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NEW YORK (GenomeWeb) – New graph-based assembly algorithms for long-read sequencing data promise to deliver genomes in less time, reducing the cost of data analysis.

Their development mirrors a similar improvement of short-read assemblers a decade ago, according to Pavel Pevzner, a professor of computer science at the University of California, San Diego, who developed one of the new genome assemblers, called Flye.

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The Wall Street Journal looks into FamilyTreeDNA's handling of genetic genealogy searches by law enforcement.

In a point-counterpoint in the Boston Globe, researchers discuss the potential of gene editing to prevent Lyme disease, but also the pitfalls of doing so.

MIT's Technology Review reports that researchers hope to develop a CRISPR-based pain therapy.

In Science this week: atlas of malaria parasites' gene expression across their life cycles, and more.

Aug
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Sponsored by
PerkinElmer

This webinar will outline how RUCDR Infinite Biologics, the world's largest university-based biorepository, has implemented workflows and processes to support precision medicine applications.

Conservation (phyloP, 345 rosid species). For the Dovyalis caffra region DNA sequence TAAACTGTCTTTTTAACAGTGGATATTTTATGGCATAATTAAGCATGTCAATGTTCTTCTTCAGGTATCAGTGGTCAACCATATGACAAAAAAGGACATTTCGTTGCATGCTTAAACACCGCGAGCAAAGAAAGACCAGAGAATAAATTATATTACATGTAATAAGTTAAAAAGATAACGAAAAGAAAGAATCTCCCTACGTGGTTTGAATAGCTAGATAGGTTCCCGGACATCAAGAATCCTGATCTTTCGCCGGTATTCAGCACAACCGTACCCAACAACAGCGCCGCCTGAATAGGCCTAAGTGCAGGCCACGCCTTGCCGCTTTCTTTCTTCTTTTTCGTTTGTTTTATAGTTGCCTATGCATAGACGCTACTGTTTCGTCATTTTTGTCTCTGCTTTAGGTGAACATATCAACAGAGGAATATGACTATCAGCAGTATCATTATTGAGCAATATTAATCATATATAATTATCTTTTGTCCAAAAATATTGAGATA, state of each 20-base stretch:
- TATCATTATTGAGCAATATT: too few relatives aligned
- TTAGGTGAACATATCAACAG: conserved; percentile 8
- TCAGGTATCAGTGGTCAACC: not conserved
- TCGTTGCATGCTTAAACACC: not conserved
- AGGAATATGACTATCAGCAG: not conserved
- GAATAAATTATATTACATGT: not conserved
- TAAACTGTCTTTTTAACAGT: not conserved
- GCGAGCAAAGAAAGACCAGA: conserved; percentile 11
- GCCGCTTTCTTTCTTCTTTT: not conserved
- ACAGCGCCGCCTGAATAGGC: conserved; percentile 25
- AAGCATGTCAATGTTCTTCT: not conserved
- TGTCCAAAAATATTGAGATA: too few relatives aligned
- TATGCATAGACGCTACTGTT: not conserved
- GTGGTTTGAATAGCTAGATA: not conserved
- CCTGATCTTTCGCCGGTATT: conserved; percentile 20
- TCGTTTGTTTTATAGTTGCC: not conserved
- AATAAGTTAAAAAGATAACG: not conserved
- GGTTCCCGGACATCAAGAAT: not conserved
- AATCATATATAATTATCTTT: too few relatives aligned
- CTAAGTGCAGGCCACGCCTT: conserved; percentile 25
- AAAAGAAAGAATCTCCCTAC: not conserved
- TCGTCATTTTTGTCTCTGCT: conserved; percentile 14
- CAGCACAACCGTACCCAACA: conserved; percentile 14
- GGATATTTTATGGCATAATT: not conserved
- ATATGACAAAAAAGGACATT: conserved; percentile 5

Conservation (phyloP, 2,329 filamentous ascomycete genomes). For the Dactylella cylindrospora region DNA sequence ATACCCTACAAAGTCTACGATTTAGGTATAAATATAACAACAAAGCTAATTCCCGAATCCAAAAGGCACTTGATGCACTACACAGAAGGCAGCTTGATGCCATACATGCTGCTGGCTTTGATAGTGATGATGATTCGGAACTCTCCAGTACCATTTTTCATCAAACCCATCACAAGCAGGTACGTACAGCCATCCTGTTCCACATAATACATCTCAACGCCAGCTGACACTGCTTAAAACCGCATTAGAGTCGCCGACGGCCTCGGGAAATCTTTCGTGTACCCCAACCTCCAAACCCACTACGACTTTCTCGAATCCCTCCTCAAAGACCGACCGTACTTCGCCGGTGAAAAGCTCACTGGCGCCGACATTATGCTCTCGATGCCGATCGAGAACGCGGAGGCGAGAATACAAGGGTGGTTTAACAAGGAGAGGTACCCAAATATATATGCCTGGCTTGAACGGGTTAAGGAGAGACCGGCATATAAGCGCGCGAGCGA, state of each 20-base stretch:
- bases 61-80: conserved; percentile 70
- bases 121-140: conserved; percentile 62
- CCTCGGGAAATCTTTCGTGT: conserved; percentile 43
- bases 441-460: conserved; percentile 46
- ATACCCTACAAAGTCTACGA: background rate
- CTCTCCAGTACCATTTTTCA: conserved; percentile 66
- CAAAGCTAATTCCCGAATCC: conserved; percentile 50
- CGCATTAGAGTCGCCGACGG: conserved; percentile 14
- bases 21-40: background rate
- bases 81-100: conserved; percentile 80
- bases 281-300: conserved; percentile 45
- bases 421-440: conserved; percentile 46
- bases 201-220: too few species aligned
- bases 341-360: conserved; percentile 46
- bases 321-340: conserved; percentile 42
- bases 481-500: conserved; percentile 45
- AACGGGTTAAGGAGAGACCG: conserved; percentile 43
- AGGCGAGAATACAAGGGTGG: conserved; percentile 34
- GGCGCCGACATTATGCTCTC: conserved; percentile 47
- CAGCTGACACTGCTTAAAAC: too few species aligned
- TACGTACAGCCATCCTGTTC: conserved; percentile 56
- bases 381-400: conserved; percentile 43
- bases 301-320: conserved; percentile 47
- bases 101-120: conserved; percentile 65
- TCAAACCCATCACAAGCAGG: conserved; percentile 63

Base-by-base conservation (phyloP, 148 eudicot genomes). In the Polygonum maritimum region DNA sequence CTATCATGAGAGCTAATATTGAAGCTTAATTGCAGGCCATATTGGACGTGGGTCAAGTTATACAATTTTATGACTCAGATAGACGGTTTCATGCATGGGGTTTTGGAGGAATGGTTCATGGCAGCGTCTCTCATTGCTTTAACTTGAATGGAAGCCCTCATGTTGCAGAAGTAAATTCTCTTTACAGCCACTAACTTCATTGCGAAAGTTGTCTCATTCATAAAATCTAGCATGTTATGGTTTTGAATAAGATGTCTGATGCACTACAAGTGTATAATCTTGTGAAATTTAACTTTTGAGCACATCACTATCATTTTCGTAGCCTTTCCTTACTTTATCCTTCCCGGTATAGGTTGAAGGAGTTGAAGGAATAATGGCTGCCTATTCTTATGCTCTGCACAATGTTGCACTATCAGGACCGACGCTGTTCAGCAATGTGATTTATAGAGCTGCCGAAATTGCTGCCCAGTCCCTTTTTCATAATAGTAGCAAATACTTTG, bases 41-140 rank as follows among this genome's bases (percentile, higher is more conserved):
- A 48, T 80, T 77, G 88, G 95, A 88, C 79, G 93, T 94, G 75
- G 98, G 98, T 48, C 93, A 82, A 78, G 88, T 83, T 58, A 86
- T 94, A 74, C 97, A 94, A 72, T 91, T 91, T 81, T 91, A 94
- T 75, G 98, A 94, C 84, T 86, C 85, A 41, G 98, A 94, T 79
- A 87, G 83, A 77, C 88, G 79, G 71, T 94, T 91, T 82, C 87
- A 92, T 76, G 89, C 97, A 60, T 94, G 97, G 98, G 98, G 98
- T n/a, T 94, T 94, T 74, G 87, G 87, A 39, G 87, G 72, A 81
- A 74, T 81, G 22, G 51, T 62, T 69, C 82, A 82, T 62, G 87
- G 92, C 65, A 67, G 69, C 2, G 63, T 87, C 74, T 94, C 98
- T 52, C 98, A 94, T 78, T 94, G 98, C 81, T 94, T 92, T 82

Sep
18
Sponsored by
Bionano Genomics

This webinar will outline how a team at Radboud University Medical Center is assessing ultra-long read optical mapping on the Bionano Saphyr system to replace classical cytogenetics approaches in routine testing and for the discovery of novel structural variants with potential scientific, prognostic, or therapeutic value that are missed by standard approaches.

Oct
03
Sponsored by
Agilent

This webinar will provide an overview of how an international reference laboratory has implemented an automated next-generation sequencing workflow with custom panels for analyzing cancer samples.

Oct
23
Sponsored by
Swift Biosciences

This webinar will illustrate how single-cell methylation sequencing can be applied to gain significant insight into epigenetic heterogeneity in disease states, advancing cancer research discoveries.